Web Hypertext Application Technology Working Group Launches Mailing List
Friday June 4th, 2004
Ian Hickson writes: "Some of you may be interested to hear that people from Opera and Mozilla have set up an open mailing list for discussing Web Forms 2 and other new specs that have been discussed in various places over the last few months."
The list is the public forum of the newly-formed Web Hypertext Application Technology Working Group, an organisation made of contributors from several major Web browser development teams. Current invited members are Brendan Eich, David Baron, David Hyatt, Håkon Wium Lie, Ian Hickson, Johnny Stenback and Maciej Stachowiak.
The group is working on specifications for Web Forms 2.0, Web Apps 1.0, Web Controls 1.0 and a CSS object rendering model. This work will be largely done outside of the World Wide Web Consortium, though finalised versions of the specs are expected to be submitted for formal standardisation. While the decision to operate independently of the W3C may be seen as controversial, many feel that formal standards bodies move too slowly to react to proprietary technologies such as Microsoft's forthcoming XAML. In addition, many in the W3C are pushing for Web applications standards based on technologies such as XForms and Scalable Vector Graphics, whereas the members of the WHATWG favour backwards-compatible HTML-based solutions, which they believe would be easier to implement and more likely to be adopted by Web developers.
#11 Re: WHATWG vs SVG
by SpaceDogDN <firstname.lastname@example.org>
Saturday June 5th, 2004 8:33 AM
You are replying to this message
I'm not really concerned about what the W3C does with SVG. SVG 1.0 is already out, and the browser makers can decide how or if they want to support it. If they create a newer spec that's too complicated to implement, the browser makers will simply ignore anything they don't want to implement.
Of course, what this may lead to is a company like Adobe creating a plug-in for SVG 1.2 that allows full-blown web applications. It's a sort of browser-on-top-of-a-browser situation similar to the way Java was going to be a platform on top of an OS. The various browser developers could do little to stop it, since they'd effectively have to cut out plug-in support. It's also possible such a plug-in would force Mozilla to implement at least some of SVG 1.2, since Mozilla would want to maintain its reputation as a supporter of web standards.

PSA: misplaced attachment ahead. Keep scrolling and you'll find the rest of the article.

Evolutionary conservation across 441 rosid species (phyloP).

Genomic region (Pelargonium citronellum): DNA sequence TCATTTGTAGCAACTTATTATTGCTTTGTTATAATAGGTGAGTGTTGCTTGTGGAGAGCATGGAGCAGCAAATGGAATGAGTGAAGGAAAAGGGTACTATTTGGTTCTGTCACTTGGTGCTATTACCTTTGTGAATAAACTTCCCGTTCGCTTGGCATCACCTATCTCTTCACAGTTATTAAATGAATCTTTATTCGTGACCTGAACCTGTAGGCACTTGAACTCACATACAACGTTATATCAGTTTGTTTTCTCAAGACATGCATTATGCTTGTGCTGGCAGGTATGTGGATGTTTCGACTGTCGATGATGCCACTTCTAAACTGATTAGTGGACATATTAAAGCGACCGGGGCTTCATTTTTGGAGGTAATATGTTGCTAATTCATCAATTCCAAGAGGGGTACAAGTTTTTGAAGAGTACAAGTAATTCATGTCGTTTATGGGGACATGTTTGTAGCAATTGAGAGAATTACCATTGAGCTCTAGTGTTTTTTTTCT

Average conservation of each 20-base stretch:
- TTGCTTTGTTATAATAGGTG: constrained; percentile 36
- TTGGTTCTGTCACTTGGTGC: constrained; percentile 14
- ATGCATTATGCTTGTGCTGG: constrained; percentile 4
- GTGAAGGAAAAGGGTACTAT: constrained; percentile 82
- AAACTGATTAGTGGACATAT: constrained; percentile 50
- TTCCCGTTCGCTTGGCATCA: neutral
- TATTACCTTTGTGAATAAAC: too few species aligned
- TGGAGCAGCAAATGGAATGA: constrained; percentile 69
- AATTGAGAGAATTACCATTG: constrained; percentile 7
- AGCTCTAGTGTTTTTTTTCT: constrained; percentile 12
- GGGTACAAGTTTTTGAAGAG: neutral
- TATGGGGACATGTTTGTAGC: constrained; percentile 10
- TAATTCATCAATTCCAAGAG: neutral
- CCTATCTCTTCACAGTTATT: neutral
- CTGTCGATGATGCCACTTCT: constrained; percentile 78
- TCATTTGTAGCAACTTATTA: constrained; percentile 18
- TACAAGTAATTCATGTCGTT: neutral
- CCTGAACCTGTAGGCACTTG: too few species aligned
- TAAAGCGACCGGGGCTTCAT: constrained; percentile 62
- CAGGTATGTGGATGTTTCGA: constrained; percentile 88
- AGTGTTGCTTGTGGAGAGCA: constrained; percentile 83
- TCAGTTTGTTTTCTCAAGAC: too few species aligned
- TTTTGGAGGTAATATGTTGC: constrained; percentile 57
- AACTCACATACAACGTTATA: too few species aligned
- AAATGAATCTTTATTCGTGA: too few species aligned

My major concern, though, is that the W3C may hold up the standardization of XBL while they're working on SVG 1.2. XBL, especially in combination with the use of alternative stylesheets, is an incredibly power tool for web developers. If we could get it standardized and put into browsers like Opera and Safari, we'd have a far more persuasive argument for people to move away from IE.
> It looks to me like browser vendors are trying to get their "freedom to innovate" > back from a standards body. I believe this is good. It will put a stop sign on a way > where people create unimplementable specs, remove attributes only by "political" > reasons (see how the XHTML people did try to remove the style attribute") and > are in general slow. But this is what MS is saying for years now.
Not exactly. Microsoft created its own proprietary extensions for the purposes of user lock-in and made little or no attempt to discuss the features with other browser developers beforehand. Then they complained that creating a standard would take to long. The reality was they didn't care about making their extensions a standard, since it would only help other browser developers implement their proprietary features.
WHAT WG was created not because a specific developer wanted to do it's own thing, but because the majority of W3C members aren't browser developers. They're plug-in developers. Some people within the W3C have even stated that the browser is dead. This kind of environment is openly hostile to the further development of existing browser-based standards. The only logical course of action in this situation would be for the various browser developers to form their own standards group, which is what happened.